Aleteia

How baptism recalls the events of Easter

Pascal Deloche | GoDong
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Baptism is often called the “Easter sacrament” for its rich symbolism.

Even in the most simplest form, the sacrament of baptism is full of Easter symbolism. It is a sacrament traditionally celebrated at the Easter Vigil and this custom is no “coincidence.” The Church celebrates baptism during the Easter season for a very specific reason, connecting it to the events of the Paschal mystery.

Much of the symbolism is laid out in the Jerusalem Catecheses, a series of catechetical lectures attributed to St. Cyril of Jerusalem, bishop during the 4th century.

Addressing those baptized at the Easter Vigil, Cyril writes, “You were led down to the font of holy baptism just as Christ was taken down from the cross and placed in the tomb which is before your eyes. Each of you was asked, ‘Do you believe in the name of the Father, and of the Son, and of the Holy Spirit?’ You made the profession of faith that brings salvation, you were plunged into the water, and three times you rose again. This symbolized the three days Christ spent in the tomb.

Cyril continues the symbolism by explaining why the catechumen was plunged into the water.

As our Savior spent three days and three nights in the depths of the earth, so your first rising from the water represented the first day and your first immersion represented the first night. At night a man cannot see, but in the day he walks in the light. So when you were immersed in the water it was like night for you and you could not see, but when you rose again it was like coming into broad daylight. In the same instant you died and were born again; the saving water was both your tomb and your mother.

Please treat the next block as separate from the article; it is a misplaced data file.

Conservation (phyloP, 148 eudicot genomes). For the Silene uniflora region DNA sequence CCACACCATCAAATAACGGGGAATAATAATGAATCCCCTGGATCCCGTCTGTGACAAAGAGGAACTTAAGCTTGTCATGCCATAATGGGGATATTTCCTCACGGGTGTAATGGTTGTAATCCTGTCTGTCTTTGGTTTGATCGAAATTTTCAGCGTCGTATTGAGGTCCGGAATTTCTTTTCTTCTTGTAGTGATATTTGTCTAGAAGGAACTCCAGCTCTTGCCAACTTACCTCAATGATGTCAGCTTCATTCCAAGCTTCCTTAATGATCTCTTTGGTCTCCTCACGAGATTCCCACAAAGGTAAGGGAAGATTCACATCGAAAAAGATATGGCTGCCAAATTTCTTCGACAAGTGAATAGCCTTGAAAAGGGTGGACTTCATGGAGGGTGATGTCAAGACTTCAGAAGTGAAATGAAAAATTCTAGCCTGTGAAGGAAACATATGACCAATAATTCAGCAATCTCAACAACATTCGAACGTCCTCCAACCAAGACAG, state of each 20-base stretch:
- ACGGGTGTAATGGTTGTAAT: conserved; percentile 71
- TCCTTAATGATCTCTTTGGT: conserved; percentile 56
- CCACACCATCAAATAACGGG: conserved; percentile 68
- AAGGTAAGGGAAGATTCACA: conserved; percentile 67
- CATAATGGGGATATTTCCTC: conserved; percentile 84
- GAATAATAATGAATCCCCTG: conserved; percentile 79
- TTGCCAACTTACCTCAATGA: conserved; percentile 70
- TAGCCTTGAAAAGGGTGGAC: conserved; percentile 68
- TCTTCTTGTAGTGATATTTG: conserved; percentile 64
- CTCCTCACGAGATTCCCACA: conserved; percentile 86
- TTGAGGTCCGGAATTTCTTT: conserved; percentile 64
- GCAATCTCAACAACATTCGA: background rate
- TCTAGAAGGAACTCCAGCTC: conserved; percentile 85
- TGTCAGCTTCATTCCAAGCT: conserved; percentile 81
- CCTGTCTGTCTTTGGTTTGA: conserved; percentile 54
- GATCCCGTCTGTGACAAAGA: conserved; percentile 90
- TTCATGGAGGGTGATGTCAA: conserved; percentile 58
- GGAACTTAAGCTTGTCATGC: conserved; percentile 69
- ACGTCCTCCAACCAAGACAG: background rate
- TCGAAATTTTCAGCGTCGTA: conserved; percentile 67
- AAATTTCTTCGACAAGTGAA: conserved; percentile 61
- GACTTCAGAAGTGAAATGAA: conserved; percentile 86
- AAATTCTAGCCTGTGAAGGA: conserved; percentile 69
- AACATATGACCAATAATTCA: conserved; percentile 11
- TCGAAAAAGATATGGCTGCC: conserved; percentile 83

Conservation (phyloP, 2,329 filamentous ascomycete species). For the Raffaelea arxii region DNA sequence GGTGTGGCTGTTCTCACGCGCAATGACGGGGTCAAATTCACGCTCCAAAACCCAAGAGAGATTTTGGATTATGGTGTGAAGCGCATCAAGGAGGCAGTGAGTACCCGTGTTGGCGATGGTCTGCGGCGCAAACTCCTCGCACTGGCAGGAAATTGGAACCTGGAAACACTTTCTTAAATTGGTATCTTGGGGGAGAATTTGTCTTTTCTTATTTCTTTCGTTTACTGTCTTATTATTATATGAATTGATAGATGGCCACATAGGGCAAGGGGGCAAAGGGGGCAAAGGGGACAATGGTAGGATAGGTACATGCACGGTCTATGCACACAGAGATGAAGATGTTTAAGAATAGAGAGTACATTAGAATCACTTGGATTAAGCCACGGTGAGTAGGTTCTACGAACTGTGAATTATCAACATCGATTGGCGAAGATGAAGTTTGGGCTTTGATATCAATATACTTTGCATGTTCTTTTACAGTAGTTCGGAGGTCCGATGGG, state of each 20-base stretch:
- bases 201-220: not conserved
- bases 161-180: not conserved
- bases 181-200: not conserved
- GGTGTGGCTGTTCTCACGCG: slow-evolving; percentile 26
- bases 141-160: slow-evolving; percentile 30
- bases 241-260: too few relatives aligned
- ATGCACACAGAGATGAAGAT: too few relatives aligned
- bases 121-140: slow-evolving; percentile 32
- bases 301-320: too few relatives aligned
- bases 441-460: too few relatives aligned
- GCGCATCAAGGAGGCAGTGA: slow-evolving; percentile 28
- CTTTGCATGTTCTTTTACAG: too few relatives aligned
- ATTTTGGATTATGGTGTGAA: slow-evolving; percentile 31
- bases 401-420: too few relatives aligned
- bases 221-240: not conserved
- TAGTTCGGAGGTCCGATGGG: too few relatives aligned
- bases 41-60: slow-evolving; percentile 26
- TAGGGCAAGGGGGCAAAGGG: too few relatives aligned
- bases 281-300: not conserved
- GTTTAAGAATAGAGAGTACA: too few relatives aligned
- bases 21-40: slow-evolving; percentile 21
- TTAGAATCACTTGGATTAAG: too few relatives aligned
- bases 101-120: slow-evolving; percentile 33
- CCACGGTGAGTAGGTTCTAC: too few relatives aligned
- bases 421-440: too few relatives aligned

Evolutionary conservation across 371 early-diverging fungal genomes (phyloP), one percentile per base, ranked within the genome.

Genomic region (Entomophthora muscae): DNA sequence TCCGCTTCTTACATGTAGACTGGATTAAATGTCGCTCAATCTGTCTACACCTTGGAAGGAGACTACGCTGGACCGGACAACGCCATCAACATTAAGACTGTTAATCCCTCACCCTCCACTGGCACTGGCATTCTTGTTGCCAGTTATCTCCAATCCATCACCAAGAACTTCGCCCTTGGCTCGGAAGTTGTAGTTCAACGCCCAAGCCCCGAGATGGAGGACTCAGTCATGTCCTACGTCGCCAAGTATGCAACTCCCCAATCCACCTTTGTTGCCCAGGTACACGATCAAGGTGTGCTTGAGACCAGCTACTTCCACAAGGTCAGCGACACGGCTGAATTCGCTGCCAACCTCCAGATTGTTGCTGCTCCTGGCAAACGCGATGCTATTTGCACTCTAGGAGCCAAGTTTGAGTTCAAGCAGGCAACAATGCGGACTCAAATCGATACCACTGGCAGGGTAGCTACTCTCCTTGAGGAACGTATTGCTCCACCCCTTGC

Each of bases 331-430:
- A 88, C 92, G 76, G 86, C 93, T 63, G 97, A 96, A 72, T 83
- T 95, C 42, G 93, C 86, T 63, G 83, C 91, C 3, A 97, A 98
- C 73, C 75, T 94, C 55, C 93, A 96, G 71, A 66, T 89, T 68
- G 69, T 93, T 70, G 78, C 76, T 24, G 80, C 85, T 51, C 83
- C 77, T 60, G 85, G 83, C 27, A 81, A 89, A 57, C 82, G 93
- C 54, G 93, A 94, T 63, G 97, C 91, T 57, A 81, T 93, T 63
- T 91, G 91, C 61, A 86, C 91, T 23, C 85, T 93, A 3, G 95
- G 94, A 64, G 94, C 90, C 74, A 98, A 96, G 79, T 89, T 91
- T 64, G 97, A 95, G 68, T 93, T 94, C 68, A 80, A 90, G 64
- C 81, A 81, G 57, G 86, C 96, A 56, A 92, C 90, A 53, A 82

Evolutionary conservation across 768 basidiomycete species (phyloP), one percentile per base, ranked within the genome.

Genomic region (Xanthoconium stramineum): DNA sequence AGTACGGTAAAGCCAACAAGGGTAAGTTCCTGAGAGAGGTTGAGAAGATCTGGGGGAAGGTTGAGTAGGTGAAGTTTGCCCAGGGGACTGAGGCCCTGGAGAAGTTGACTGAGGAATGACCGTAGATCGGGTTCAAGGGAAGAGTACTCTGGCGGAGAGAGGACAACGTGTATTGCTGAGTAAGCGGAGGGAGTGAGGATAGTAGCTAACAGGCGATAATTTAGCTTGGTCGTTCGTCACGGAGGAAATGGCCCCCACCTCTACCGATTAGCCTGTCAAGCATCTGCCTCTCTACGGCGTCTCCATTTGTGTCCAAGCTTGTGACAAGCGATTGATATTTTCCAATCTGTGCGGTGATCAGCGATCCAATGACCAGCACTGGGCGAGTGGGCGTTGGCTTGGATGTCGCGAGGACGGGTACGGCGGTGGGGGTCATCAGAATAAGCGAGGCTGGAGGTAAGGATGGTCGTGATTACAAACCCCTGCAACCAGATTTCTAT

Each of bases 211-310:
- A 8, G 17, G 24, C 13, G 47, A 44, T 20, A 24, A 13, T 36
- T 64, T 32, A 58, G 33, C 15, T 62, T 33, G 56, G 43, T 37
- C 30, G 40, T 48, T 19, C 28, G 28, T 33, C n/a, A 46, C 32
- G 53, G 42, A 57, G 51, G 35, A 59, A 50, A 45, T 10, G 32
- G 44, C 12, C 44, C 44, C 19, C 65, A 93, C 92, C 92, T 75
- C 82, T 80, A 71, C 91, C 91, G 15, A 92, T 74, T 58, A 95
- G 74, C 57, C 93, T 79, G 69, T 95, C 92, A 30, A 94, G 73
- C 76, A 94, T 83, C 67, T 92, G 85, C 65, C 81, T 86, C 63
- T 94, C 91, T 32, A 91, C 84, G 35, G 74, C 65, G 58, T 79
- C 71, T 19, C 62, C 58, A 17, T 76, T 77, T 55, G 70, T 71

The Catechism of the Catholic Church also relates this unique connection between baptism and the Paschal mystery.

In his Passover Christ opened to all men the fountain of Baptism. He had already spoken of his Passion, which he was about to suffer in Jerusalem, as a “Baptism” with which he had to be baptized. The blood and water that flowed from the pierced side of the crucified Jesus are types of Baptism and the Eucharist, the sacraments of new life. From then on, it is possible “to be born of water and the Spirit” in order to enter the Kingdom of God.

See where you are baptized, see where Baptism comes from, if not from the cross of Christ, from his death. There is the whole mystery: he died for you. In him you are redeemed, in him you are saved. (CCC 1225)

Furthermore, “The white garment [of baptism] symbolizes that the person baptized has ‘put on Christ,’ has risen with Christ. The candle, lit from the Easter candle, signifies that Christ has enlightened the neophyte. In him the baptized are ‘the light of the world.'”

Baptism is a beautiful sacrament and when it is celebrated during the Easter season, all of its symbolism comes to life.

 

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